Fr.: activité cométaire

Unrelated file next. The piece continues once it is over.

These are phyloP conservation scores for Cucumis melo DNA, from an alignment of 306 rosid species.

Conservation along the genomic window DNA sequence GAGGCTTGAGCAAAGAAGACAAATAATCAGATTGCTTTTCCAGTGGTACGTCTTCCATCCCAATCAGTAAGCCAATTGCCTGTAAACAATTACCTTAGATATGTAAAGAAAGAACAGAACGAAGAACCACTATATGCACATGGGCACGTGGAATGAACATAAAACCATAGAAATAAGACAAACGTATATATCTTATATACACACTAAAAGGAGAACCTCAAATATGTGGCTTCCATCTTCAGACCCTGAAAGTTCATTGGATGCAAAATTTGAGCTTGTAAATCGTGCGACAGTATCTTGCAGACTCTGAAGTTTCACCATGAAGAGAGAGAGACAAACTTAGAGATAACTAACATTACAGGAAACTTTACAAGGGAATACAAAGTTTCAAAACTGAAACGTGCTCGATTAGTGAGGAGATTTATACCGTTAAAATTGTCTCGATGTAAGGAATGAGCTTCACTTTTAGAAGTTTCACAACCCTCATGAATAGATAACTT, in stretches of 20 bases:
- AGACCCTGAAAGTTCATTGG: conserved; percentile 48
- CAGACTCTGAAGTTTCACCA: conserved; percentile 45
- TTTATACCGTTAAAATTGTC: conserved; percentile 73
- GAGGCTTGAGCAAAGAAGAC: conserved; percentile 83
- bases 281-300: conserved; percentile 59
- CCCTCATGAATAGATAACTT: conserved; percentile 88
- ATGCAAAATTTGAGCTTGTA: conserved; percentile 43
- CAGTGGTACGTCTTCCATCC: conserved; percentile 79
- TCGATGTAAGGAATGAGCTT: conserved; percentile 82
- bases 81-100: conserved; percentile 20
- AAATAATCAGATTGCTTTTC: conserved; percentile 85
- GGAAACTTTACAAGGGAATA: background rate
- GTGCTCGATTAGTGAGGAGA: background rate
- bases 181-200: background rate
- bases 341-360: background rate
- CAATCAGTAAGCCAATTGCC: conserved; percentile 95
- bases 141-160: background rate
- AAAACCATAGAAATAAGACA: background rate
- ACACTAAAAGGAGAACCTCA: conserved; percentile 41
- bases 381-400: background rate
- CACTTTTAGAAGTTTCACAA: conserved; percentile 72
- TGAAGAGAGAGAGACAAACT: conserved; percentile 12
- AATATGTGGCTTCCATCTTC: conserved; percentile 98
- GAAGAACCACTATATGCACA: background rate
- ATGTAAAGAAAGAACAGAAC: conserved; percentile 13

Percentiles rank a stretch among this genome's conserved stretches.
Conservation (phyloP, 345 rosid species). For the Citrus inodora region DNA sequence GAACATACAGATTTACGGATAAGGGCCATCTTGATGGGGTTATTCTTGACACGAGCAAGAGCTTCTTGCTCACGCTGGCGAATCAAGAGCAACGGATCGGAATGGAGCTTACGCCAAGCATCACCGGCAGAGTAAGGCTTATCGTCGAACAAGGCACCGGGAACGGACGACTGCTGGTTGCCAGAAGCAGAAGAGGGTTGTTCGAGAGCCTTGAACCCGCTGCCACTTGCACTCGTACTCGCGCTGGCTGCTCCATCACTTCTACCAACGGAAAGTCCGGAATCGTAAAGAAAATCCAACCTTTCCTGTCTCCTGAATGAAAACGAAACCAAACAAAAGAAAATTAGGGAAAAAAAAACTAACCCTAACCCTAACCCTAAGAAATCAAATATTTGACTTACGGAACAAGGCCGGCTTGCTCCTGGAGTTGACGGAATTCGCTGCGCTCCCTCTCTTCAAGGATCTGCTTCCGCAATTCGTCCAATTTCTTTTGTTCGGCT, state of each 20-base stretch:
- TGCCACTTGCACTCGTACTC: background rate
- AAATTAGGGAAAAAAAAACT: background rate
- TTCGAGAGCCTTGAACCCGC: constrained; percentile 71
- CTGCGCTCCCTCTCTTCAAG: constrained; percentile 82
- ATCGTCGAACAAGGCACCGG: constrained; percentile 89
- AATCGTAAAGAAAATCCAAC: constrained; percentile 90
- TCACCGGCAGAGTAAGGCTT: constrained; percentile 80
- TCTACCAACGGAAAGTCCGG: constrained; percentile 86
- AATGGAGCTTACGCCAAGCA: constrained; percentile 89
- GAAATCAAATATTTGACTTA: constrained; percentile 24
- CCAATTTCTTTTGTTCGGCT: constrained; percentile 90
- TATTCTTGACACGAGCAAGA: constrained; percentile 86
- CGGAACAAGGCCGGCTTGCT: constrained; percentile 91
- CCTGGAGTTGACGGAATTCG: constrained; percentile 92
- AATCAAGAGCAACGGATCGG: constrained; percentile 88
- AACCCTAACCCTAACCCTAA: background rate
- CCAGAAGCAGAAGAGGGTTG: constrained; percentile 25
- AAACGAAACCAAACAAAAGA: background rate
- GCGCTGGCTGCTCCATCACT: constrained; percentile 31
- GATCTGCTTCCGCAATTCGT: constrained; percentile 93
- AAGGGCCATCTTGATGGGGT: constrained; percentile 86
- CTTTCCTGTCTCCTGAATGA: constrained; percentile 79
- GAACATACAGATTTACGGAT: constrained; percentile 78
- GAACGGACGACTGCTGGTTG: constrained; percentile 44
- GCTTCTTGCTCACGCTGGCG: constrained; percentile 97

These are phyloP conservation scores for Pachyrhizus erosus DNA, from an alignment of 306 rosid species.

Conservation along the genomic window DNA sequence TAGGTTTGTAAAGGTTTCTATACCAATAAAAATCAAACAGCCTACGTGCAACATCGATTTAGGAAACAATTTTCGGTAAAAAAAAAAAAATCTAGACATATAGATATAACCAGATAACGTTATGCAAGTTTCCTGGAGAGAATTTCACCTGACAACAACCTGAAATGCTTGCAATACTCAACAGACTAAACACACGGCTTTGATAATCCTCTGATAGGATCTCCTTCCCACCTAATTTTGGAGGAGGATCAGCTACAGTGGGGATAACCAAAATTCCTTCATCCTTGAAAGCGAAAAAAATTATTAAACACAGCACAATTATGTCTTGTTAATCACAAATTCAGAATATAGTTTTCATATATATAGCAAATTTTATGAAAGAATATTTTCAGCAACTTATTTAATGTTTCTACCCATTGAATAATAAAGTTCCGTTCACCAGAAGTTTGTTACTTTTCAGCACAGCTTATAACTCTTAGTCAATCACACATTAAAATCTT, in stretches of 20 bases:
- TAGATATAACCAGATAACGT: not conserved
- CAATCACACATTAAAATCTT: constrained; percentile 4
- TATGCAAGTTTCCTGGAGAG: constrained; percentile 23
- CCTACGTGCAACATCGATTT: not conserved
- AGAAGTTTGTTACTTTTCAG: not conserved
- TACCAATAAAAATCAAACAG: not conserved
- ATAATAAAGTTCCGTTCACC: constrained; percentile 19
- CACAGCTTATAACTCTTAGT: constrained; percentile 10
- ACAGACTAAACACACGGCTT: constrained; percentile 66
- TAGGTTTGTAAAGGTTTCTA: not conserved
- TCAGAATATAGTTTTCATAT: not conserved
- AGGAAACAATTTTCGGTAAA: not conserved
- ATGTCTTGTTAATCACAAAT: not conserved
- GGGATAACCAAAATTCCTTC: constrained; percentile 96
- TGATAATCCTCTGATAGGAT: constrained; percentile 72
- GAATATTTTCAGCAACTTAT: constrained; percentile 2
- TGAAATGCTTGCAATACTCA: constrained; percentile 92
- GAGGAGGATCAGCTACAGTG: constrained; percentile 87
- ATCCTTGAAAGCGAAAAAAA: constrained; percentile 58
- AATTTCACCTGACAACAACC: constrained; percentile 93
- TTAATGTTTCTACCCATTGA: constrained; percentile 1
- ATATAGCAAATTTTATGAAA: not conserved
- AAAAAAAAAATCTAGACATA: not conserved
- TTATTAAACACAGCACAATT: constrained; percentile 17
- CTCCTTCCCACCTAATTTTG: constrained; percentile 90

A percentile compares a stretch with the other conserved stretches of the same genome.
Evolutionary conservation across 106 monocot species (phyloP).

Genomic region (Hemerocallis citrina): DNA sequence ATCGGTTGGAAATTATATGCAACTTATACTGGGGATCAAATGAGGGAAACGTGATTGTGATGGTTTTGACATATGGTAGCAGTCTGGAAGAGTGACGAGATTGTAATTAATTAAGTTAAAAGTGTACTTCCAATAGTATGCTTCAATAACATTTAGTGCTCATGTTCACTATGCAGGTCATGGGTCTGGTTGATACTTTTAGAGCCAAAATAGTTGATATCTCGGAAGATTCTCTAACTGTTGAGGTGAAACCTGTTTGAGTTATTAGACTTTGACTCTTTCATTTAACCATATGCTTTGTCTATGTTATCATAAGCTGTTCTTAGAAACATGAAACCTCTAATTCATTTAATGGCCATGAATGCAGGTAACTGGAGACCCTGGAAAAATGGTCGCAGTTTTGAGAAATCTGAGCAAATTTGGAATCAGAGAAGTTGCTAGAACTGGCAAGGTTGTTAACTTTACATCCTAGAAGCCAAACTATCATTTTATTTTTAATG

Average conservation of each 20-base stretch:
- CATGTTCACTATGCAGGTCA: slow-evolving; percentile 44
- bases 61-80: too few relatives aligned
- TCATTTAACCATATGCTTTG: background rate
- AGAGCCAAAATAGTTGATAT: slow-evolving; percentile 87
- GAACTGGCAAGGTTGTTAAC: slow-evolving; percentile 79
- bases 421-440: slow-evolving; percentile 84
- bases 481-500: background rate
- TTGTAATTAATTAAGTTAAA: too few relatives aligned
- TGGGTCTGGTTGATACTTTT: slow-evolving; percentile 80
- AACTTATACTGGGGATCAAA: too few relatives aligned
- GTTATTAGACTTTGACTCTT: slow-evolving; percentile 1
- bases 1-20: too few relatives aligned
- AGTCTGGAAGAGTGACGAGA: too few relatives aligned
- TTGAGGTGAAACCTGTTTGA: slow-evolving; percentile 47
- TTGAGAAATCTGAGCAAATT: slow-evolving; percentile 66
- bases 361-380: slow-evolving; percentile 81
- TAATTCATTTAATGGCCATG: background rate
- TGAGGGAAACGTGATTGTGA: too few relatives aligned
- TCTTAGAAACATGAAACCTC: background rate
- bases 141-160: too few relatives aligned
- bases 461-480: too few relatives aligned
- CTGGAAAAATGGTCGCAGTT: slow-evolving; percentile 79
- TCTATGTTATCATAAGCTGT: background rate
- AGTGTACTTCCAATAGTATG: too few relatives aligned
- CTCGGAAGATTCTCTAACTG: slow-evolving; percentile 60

The appearance of → gas and → dust features from the rocky-icy nucleus of a comet when approaching the Sun (→ cometary atmosphere, → cometary tail). The → sublimation of → water can explain cometary activity at distances from the Sun up to about 4 → astronomical units. At larger distances, the average temperature of the → comet nucleus' surface is less than 140 K, too low for efficient sublimation of water → ice. However, there are many examples of cometary activity at larger distances. This can probably be due to the sublimation of more → volatile → chemical species. Indeed, radio spectroscopic observations of comets at large distances have revealed an important → outgassing of → carbon monoxide (CO), which can sublimate at temperatures as low as 25 K.